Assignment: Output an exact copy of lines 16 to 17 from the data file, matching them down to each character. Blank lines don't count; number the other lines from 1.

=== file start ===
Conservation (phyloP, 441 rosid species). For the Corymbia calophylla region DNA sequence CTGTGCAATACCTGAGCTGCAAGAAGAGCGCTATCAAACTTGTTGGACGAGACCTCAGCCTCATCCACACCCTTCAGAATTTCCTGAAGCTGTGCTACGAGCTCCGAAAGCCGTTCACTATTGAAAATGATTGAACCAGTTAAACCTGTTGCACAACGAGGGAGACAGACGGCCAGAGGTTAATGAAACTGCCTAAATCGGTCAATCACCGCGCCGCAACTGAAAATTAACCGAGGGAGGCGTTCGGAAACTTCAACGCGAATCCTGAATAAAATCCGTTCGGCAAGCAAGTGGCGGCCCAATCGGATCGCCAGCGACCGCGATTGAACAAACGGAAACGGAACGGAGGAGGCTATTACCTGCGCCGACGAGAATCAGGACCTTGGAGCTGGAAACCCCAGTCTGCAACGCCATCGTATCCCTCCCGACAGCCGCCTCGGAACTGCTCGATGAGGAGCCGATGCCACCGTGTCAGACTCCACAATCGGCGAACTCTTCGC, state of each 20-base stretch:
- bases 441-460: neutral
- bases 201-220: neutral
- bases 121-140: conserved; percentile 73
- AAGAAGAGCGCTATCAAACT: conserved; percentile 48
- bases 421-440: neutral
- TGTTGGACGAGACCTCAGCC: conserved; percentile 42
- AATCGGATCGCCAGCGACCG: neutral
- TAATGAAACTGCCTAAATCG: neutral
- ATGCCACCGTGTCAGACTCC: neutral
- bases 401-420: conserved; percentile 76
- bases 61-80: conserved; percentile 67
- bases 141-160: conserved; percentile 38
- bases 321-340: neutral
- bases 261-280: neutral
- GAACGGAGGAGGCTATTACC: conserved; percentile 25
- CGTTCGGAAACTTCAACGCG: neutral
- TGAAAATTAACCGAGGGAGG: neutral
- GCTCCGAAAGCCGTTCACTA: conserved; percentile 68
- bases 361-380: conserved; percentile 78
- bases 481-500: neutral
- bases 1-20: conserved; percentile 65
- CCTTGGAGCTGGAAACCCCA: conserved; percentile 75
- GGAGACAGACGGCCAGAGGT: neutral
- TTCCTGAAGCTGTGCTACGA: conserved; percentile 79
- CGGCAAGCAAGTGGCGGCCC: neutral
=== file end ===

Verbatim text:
- GAACGGAGGAGGCTATTACC: conserved; percentile 25
- CGTTCGGAAACTTCAACGCG: neutral